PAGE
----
Washington The government hopes DNA analysis can pinpoint the herd of the cow that tested positive for mad cow disease and lead investigators to the source of the animal's brain-wasting illness, the Agriculture Department's chief veterinarian said Saturday.
Genetic testing is needed because of mistakes in how the beef cow was labeled and how its tissues were stored, John Clifford told The Associated Press in an interview
The cow, a "downer" that could not walk, was delivered last November to a plant where animals unfit for human consumption are killed. The department has not identified the owner or the plant.
The cow's type of breed was mislabeled, possibly because the animal had been soiled heavily with manure, and its tissues were mixed with tissues from other cows, Clifford said.
"When we went back to this particular owner, the breed we identified, he indicated he did not sell that breed. He sold another breed," Clifford said. "In addition to that, we found that after the tissues were processed, there was some mixing."
Parts from the diseased animal and four other cows were supposed to be kept in separate waste barrels, but some of the waste was combined, Clifford said.
Department officials think they have found the right herd. To confirm that, they must find relatives of the dead cow and test DNA.
"We're pretty confident that we have the herd, but we want to make sure," Clifford said. "Testing is being done now on tissue from cows that may have been herdmates."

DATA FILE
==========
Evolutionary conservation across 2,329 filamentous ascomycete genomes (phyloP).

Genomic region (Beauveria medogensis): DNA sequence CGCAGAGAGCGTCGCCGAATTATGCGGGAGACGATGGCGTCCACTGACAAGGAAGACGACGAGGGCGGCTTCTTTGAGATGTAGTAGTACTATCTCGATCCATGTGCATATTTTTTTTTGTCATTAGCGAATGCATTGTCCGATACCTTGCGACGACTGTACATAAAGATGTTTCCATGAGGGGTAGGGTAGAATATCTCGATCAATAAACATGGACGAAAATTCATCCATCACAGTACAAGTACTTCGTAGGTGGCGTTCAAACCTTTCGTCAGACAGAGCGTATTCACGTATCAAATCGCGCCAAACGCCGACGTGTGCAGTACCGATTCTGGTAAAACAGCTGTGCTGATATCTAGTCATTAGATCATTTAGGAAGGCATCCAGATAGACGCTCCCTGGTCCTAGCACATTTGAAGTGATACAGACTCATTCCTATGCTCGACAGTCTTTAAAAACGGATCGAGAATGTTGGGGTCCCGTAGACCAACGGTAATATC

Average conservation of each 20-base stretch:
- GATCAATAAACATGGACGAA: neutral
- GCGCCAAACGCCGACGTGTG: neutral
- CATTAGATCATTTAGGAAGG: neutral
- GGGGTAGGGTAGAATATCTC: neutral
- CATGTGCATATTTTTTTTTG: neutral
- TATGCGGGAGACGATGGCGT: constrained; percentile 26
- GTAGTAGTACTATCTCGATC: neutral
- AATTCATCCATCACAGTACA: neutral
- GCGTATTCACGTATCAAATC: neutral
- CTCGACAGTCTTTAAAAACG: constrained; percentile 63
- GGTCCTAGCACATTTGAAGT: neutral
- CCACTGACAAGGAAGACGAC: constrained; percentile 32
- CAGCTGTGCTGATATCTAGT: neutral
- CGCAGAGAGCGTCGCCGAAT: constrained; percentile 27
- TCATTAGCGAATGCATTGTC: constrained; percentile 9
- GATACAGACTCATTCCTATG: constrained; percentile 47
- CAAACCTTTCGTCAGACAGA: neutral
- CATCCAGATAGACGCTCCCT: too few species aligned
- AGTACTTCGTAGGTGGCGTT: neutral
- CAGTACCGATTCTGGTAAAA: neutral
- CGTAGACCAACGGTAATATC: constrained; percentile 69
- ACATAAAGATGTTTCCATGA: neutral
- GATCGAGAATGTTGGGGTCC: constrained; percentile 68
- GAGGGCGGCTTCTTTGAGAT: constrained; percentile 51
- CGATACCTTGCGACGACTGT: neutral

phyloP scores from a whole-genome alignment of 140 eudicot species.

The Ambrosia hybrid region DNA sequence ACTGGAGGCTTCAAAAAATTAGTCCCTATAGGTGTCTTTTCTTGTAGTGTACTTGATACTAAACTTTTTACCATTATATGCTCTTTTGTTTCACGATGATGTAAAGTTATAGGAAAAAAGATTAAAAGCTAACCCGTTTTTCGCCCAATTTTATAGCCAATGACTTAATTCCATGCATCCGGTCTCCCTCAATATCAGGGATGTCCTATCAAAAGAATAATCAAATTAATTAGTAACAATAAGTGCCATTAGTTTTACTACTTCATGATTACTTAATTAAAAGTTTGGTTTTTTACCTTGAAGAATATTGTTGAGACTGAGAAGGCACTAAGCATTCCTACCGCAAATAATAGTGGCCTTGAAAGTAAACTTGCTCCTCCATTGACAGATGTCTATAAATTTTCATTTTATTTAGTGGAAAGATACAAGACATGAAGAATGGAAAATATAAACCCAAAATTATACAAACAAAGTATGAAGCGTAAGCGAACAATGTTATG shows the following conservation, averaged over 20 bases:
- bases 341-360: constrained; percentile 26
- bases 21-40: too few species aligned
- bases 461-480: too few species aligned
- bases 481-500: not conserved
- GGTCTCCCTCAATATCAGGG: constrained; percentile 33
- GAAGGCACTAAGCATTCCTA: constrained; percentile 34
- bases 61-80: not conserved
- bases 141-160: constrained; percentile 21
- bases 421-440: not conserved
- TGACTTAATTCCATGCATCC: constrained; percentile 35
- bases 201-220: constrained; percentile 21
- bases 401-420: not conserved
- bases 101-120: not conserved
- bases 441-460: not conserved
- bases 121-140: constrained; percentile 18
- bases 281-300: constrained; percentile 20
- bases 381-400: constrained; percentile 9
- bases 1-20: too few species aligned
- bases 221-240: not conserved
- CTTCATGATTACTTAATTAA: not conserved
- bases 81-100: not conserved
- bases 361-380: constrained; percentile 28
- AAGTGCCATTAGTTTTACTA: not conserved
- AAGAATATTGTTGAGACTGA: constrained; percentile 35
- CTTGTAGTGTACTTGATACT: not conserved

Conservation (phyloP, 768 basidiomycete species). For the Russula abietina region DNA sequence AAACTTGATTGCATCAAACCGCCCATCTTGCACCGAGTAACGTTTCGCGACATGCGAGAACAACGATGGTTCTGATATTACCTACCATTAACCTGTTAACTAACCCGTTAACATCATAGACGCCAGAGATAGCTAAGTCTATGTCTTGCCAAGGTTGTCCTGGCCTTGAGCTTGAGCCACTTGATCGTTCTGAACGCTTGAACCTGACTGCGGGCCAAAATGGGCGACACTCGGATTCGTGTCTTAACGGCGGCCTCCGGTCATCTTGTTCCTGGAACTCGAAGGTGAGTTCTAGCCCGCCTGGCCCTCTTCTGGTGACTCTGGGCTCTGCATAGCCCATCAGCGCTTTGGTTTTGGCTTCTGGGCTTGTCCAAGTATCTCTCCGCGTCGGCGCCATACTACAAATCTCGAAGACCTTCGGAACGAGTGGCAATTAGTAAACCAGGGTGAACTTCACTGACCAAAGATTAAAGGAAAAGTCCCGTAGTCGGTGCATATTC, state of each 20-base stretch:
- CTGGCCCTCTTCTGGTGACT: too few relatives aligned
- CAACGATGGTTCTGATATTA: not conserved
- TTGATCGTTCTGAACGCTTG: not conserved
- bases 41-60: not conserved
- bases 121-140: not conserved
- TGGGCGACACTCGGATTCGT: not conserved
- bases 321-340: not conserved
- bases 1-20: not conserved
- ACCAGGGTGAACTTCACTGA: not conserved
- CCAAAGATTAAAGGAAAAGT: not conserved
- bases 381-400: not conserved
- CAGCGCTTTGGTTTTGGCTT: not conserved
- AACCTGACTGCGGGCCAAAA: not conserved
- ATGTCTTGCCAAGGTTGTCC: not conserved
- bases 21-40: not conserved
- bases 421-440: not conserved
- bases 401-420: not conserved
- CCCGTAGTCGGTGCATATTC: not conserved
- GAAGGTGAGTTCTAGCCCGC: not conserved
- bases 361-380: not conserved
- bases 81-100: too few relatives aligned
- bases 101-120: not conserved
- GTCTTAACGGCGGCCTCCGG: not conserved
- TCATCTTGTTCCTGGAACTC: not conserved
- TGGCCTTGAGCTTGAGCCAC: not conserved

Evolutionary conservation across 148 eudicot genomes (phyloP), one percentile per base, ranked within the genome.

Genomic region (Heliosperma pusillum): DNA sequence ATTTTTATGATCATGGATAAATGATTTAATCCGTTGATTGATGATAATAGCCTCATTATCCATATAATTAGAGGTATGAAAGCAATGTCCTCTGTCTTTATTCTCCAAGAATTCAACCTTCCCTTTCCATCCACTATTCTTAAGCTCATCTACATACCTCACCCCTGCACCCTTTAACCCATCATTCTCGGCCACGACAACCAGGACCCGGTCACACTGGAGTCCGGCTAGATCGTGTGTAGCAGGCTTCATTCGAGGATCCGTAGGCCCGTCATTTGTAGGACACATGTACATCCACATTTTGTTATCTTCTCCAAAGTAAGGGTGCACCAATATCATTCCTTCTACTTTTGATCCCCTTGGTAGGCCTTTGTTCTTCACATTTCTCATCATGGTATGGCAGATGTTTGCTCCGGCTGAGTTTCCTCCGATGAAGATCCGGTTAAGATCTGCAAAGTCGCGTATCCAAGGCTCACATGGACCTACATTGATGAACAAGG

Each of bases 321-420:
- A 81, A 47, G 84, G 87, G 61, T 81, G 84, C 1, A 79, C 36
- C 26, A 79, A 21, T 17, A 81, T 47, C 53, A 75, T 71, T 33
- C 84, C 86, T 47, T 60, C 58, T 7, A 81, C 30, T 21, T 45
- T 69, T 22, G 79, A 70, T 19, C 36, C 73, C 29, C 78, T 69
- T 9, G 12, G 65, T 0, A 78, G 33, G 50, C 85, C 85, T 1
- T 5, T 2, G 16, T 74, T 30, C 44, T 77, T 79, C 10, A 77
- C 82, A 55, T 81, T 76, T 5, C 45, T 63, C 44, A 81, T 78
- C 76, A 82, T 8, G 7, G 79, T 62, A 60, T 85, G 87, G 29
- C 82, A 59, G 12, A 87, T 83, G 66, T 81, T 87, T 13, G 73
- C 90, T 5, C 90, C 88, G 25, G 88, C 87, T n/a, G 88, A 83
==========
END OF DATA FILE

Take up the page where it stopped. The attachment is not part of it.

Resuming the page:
Finding the herd will help track the cow's feed and explain how the animal became infected. The mad cow disease is only known to spread through the feeding of infected cattle remains to other cattle. The U.S. has banned this practice since 1997.
When he announced the mad cow test results on Friday, Agriculture Secretary Mike Johanns pointed out that U.S. cattle "move all across the country."
"They might be born in one state; they might be fed to a certain weight in another state," said Johanns, a former governor of Nebraska, a major beef state. "They might be fed out in another state and slaughtered yet in a fourth state."
The new case was confirmed by an internationally recognized laboratory in England. A series of tests in the U.S. had produced conflicting results.
U.S. officials had declared the cow to be free of the disease in November, but the department's inspector general ordered a new round of tests that came back positive and led to the British tests.
It may be the first native-born case of mad cow disease. Johanns said there is no evidence the animal was imported. The only other U.S. case, confirmed in December 2003 in Washington state, was in a dairy cow that had been imported from Canada, where three other cases have been found.
Like the 2003 case, the November cow was born before the 1997 feed ban, Johanns said.
The 2003 case prompted nearly 50 countries to impose bans on American beef, causing billions of dollars in losses for the U.S. industry.
Hours after officials confirmed the new case, Taiwan reimposed its ban. Japanese officials said they would seek more information about the new case.
Ed Loyd, an Agriculture Department spokesman, said Saturday that officials were talking with Taiwan authorities "to assure them of the safety of U.S. beef and that our interlocking safeguards did work as they should have to protect human and animal health."
He added, "We are hopeful that this will only be a temporary ban on U.S. beef."Mad cow disease is the common name for bovine spongiform encephalopathy, or BSE. A form of the brain-wasting disease in people, variant Creutzfeldt-Jakob disease, is fatal and has been linked to the consumption of contaminated meat. The disease has killed about 150 people worldwide, mostly in Britain, where there was an outbreak in the 1990s.